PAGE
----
CISA and FBI strongly recommend that critical system owners and operators prioritize reading this advisory and follow recommended mitigation and guidance to help protect against this malicious activity. In addition to the cybersecurity advisory, CISA and FBI urge critical infrastructure asset owners and operators to review the following resources for best practices on strengthening cybersecurity posture:

Victims of ransomware should report it immediately to CISA, a local FBI Field Office, or a Secret Service Field Office.

Cybersecurity: Protecting your people and your systems

December 18, 2020
Click on the graphic to download the presentation

As cybersecurity concerns heightened, both worldwide and in the Jewish community, the Community Security Initiative and CISA offered a cybersecurity webinar on December 17, 2020. R. S. Richard Jr., CISM, CCISO, Cybersecurity Advisor, Region II of the Cybersecurity and Infrastructure Security Agency (CISA) offered explained about important cybersecurity measures that organizations should consider adopting and the resources that CISA makes available. View the video here and the presentation here.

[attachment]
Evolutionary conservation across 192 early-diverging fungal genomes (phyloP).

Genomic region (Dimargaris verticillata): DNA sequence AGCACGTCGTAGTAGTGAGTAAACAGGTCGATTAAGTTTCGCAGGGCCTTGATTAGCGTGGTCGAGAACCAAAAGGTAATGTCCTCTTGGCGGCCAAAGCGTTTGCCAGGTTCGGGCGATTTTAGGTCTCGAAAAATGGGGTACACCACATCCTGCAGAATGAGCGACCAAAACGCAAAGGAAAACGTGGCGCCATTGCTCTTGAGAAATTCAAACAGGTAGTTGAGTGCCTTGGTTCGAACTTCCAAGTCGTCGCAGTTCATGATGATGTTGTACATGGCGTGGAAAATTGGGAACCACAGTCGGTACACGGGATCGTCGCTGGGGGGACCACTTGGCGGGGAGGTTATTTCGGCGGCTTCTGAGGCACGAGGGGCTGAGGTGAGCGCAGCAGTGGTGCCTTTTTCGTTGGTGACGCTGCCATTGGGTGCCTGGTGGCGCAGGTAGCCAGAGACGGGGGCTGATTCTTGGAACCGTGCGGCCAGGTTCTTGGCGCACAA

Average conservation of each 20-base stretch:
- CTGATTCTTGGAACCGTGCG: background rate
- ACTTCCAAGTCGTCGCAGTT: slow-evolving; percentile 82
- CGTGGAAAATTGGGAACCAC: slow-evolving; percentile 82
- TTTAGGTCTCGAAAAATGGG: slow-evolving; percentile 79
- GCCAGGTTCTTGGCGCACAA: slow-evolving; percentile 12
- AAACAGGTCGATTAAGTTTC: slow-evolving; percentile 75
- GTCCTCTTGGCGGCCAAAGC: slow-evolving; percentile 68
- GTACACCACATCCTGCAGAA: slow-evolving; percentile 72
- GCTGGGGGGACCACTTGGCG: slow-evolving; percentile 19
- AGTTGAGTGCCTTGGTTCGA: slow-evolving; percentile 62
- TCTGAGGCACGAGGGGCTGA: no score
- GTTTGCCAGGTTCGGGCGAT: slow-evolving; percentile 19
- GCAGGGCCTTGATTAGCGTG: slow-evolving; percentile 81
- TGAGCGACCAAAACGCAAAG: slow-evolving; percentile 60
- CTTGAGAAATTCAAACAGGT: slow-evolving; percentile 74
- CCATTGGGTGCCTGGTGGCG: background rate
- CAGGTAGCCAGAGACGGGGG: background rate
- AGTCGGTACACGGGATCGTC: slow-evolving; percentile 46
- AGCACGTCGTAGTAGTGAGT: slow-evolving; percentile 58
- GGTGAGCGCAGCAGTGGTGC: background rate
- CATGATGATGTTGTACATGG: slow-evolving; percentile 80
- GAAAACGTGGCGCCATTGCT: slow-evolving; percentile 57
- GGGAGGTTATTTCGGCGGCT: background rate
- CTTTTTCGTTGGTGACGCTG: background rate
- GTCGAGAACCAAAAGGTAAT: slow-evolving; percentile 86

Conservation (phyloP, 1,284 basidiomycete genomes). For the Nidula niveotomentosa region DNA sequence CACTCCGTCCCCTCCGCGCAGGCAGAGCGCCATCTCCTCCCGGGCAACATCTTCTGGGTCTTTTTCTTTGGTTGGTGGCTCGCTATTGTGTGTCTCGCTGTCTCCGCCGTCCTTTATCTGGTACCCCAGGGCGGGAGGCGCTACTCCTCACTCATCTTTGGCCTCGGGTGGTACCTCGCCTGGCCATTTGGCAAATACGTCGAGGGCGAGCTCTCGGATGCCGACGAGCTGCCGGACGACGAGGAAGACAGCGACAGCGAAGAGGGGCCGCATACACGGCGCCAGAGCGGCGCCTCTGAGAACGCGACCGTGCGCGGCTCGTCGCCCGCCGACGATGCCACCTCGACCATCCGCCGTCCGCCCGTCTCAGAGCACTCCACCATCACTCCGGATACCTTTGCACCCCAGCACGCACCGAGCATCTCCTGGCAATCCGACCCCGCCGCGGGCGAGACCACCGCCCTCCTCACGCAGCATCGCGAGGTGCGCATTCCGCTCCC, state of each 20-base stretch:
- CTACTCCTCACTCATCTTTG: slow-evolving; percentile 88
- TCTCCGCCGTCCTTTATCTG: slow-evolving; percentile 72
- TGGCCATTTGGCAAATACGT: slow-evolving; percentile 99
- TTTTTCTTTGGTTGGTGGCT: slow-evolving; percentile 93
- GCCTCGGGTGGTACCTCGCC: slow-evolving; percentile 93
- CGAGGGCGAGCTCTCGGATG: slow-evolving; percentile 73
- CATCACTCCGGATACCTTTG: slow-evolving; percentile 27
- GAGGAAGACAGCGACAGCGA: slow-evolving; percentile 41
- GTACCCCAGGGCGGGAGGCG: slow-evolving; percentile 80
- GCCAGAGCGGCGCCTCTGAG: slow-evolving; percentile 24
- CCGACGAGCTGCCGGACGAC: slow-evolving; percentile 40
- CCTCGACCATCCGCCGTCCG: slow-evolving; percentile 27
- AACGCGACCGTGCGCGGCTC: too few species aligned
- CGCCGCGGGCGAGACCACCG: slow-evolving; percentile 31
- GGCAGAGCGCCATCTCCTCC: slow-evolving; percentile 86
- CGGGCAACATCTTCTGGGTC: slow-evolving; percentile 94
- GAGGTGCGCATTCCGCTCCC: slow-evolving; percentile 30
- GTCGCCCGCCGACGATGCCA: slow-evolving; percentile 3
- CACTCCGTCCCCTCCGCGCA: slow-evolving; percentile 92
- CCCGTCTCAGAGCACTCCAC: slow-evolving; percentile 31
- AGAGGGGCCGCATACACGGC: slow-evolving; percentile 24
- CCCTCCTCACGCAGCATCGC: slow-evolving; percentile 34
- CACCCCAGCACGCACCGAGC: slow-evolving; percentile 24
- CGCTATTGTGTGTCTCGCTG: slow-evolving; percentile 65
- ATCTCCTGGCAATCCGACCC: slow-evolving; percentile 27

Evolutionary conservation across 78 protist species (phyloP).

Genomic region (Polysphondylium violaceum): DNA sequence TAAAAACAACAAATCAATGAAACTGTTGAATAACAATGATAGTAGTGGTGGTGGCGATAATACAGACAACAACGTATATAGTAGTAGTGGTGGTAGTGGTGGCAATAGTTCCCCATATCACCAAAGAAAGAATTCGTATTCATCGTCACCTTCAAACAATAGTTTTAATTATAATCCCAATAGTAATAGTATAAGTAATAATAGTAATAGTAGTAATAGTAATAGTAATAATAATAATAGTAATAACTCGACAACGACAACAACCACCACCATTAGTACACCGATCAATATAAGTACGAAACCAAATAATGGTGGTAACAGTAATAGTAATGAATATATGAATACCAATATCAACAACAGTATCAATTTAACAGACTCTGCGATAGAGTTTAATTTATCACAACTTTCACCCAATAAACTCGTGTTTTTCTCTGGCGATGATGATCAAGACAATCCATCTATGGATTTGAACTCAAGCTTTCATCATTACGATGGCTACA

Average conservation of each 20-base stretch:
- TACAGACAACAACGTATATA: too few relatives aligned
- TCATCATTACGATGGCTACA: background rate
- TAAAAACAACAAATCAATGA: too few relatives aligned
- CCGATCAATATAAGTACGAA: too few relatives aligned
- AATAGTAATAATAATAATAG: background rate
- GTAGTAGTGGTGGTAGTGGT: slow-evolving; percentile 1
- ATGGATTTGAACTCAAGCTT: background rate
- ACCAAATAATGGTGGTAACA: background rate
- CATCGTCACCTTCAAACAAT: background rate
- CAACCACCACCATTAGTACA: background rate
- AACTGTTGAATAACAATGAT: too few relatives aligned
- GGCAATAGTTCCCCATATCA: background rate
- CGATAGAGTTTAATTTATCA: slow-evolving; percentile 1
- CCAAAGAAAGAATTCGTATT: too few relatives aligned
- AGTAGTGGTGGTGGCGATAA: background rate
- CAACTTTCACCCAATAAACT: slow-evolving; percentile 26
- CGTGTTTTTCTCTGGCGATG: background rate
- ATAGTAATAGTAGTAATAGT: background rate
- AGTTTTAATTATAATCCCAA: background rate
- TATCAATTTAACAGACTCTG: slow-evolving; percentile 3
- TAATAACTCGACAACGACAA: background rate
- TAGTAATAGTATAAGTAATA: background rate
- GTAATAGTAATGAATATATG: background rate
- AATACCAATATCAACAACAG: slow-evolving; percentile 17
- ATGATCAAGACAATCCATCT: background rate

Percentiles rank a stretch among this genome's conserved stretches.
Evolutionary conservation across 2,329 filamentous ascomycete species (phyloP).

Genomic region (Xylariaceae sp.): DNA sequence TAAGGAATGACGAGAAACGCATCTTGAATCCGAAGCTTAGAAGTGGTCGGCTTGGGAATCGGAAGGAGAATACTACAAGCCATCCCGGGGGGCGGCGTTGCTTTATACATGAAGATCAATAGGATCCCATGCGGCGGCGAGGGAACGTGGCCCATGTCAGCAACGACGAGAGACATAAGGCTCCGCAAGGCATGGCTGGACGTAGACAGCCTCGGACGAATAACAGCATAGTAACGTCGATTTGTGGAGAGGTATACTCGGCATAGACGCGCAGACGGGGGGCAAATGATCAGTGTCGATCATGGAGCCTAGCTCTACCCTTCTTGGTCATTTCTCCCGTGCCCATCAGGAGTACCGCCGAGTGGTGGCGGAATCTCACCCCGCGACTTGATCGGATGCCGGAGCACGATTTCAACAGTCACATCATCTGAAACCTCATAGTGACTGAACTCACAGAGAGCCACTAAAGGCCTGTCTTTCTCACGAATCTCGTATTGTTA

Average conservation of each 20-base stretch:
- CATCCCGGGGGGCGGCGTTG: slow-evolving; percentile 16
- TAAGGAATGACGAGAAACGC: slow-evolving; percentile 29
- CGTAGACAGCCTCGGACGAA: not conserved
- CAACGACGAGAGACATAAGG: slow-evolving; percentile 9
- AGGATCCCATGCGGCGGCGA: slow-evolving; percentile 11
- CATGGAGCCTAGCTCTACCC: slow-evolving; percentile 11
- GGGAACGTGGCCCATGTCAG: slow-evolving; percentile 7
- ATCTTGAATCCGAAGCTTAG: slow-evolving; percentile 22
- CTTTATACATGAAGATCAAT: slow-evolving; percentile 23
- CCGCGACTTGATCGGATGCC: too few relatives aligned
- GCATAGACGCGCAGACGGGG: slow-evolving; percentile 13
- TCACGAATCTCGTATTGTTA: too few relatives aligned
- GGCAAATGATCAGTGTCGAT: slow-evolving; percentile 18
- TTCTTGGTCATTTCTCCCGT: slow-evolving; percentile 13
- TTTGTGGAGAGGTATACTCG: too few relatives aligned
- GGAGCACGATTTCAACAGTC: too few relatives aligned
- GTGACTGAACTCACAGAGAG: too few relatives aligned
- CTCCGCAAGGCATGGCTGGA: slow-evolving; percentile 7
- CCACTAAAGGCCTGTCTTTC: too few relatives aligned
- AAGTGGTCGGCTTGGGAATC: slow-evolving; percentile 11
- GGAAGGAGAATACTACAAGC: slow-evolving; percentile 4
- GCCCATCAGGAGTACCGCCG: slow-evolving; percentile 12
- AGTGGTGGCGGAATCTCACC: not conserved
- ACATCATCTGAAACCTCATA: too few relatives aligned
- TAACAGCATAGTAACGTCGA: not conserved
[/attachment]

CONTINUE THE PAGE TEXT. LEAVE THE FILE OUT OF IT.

CISA recently released its Cyber Essentials Toolkit, a set of modules designed to break down the CISA Cyber Essentials into bite-sized actions for technical staff and organizational leadership to work toward full implementation of each Cyber Essential. Each chapter focuses on recommended actions to build cyber readiness into the six interrelated aspects of an organizational culture of cyber readiness. We urge you to download and review these valuable tools.

Chapter 1: Yourself, The Leader – Drive Cybersecurity Strategy, Investment, and Culture

This chapter focuses on providing leaders with an understanding of what it takes from the top to drive a culture of cyber readiness within their organizations. Topic areas include, leading investment in basic cybersecurity; determining how much of the business’ critical operations are dependent on IT; how to approach cyber as a business risk; leading the development of cybersecurity policies; and building networks of trusted sector partners and government agencies for information sharing.

Chapter 2: Your Staff – Develop Security Awareness and Vigilance